Recently I thought a lot about the way a human society would change when almost everyone's natural lifespan was doubled or quadrupled within a few generations. It would completely change the way humans plan their life, wouldn't it? You could live several lives in a row, from our perspective, as you likely wouldn't do the same thing for hundreds of years. You could have children who could be a hundred years apart in age. You likely wouldn't remain married to the same person for hundreds of years, (let's face it, most people can't even manage one of our lifetimes together...)
The whole concept of inheritance as we know it would be gone; as Weber mentions once, a monarch like Elizabeth III could rule for hundreds of years, and by the time he o…Read more >
House of Steel, the first Honorverse companion, has been released, and I would like to take this opportunity to encourage all fellow Honorverse fans to purchase a copy of this beautiful piece of reference material.
Over time, most of the information will find its way into the Honorverse Wiki in some way, as we try to collect all there is, but that should not defer you from getting House of Steel for yourselves, be it in hardcover or e-book format. This project is a collaborative work of many people at BuNine who put a lot of effort into it, and should be rewarded accordingly.
Making this project a financial success will also ensure the release of future companions on the Havenites, Andermani, and Mesans, and I'm sure we all want to see those m…Read more >
This kinda goes out to people who have an idea about population growth and the likes.
We know that the Masada colony was founded by less than 50,000 people in the 14th Century PD. (HH2 said that I think) Would that be a significant enough population to colonize a planet to a point that you could build a space navy a few hundred years later? Especially considering how anti-tech they were?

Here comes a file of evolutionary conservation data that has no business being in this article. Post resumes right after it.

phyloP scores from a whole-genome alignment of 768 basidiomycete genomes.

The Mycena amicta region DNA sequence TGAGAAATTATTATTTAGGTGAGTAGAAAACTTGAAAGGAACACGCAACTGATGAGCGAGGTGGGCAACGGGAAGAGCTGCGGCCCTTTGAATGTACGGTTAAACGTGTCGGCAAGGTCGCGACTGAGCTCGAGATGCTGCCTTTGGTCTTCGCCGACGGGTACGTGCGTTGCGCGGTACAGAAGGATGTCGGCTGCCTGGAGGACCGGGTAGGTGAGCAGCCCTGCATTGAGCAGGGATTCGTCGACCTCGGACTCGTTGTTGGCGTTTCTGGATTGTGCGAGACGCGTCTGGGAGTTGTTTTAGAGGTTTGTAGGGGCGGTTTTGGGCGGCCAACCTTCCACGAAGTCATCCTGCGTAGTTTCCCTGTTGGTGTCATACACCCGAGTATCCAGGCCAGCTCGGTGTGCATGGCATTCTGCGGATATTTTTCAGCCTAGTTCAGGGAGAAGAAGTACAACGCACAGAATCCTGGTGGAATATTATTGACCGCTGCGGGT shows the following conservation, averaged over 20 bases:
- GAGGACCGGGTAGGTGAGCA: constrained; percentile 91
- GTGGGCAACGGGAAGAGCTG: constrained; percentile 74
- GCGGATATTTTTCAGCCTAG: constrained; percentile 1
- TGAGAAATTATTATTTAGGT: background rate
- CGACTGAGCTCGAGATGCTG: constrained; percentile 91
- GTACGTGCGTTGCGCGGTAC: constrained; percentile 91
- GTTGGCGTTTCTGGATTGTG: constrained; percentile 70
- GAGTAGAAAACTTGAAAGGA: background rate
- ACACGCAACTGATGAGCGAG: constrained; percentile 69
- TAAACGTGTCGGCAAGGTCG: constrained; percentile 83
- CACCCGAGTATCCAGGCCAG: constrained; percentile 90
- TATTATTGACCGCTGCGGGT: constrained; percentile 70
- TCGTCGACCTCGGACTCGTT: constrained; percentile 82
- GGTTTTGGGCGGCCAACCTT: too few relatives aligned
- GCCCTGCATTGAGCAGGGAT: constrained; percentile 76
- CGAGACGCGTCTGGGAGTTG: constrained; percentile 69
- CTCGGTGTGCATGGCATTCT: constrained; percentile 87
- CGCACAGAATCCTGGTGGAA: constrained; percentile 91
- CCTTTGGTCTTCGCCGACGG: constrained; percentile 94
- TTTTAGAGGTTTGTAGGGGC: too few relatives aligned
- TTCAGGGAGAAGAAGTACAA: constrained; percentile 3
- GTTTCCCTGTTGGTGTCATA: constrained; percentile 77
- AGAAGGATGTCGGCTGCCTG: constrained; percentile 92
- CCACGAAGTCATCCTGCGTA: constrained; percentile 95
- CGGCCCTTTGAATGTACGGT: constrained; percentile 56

I'm asking because I remember an episode of the reimagined BattleStar Galactica series where they did some calculations and realized that even if they found a new planet, their numbers where to small to build up a lasting human population.Read more >
I only recently realized what an awesome amount of tuckerization (naming characters after real life fans or acquaintances) there is in Weber's books.
The ones I can point out so far are:
- Michael Ankenbrandt (resistance fighter Michael Ankenbrandt)
- Tim Bolgeo (Petty Officer Bolgeo and Tennessee Bolgeo)
- Joe Buckley (various, obviously)
- David Mattingly (Harrington Armsman Simon Mattingly)
- Eric Flint (bar owner Eric Flint)
- Russell Isler (StateSec Captain Isler)
- Thomas Marrone (MLF propagandist Thomas Marrone)
- Timothy Zahn (Sidemoran analyst Tim Zahn)
Did you guys spot any others?Read more >
as Samanda has already discovered, I have started another wiki. My newest victim is David Drake's RCN series, an open ended science fiction series that may seem somewhat familiar to you if you have read Drake's Honorverse short story "A Grand Tour", which is actually Drake's first draft of what later became the first RCN novel, With the Lightenings. (I happen to know Dotz is a fan ;-) )
The wiki is based on the same concept as the Honorverse wiki, with an in-universe past tense style and an extensive reference system (which Samanda already improved). There's only a few articles so far, since I'm currently reading the series for the first time myself.
Any of you who know the novels, or have become interested now, are of course welcome …Read more >